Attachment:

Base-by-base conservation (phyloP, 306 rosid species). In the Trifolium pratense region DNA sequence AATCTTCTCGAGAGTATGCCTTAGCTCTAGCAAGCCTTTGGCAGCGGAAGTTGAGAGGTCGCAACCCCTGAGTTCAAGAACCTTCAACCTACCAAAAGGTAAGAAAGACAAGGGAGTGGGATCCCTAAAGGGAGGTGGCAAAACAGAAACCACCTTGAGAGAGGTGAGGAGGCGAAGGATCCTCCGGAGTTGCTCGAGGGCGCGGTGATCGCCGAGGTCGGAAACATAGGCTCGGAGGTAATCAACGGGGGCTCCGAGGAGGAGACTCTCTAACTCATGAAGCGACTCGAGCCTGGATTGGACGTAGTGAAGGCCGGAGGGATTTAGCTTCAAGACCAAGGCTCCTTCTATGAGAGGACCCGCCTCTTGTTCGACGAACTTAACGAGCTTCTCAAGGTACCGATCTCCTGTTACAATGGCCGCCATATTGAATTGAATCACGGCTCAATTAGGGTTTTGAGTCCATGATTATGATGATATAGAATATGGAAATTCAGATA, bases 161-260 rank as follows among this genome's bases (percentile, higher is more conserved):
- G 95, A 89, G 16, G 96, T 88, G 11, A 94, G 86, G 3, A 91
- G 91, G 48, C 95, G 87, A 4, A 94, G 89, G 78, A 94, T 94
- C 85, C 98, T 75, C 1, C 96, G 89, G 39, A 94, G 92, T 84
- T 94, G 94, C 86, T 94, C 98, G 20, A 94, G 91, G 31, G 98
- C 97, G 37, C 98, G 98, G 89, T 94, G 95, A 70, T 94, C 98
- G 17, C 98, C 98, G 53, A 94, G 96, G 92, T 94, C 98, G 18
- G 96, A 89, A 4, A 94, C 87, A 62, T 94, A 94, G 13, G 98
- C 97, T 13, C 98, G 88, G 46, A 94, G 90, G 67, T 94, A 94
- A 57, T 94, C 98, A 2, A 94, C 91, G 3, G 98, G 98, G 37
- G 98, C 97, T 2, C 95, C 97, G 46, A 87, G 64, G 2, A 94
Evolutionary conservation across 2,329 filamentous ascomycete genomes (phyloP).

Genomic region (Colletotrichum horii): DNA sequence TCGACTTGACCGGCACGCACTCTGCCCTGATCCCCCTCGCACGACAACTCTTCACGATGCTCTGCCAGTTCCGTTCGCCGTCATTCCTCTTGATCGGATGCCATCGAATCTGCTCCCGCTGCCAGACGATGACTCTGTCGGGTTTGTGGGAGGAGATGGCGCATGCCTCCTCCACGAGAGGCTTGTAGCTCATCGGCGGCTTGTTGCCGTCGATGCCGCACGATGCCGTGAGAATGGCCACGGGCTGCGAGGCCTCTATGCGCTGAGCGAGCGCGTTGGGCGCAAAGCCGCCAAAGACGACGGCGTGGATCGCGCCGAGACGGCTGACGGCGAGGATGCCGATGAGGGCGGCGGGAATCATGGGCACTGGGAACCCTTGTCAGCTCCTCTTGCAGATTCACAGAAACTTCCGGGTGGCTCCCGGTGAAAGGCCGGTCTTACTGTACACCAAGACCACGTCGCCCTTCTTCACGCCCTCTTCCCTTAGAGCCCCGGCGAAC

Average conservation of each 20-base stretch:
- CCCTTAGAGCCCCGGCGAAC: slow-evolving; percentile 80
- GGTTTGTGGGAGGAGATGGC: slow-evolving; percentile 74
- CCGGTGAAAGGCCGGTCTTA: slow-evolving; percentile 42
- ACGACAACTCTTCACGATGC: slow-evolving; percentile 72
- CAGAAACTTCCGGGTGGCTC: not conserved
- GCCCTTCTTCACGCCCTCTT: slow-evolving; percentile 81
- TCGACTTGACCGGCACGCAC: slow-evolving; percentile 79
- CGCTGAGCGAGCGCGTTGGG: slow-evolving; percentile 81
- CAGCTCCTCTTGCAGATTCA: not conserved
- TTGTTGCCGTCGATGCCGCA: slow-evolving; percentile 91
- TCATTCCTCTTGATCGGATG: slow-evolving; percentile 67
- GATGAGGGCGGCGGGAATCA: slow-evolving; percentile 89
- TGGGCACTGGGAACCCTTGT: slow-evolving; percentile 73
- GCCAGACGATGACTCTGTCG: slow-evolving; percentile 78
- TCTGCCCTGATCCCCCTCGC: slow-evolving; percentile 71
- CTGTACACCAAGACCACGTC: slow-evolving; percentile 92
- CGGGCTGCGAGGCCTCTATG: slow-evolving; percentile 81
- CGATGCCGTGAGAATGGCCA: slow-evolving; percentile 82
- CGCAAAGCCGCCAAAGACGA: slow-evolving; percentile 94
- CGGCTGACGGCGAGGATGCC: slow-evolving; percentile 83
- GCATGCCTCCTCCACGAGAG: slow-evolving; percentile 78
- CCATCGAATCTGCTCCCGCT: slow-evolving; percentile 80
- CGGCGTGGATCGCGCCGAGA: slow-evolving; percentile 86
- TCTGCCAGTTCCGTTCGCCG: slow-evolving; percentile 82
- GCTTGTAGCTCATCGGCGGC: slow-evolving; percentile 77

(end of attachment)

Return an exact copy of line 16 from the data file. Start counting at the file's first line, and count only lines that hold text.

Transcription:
- GGTTTGTGGGAGGAGATGGC: slow-evolving; percentile 74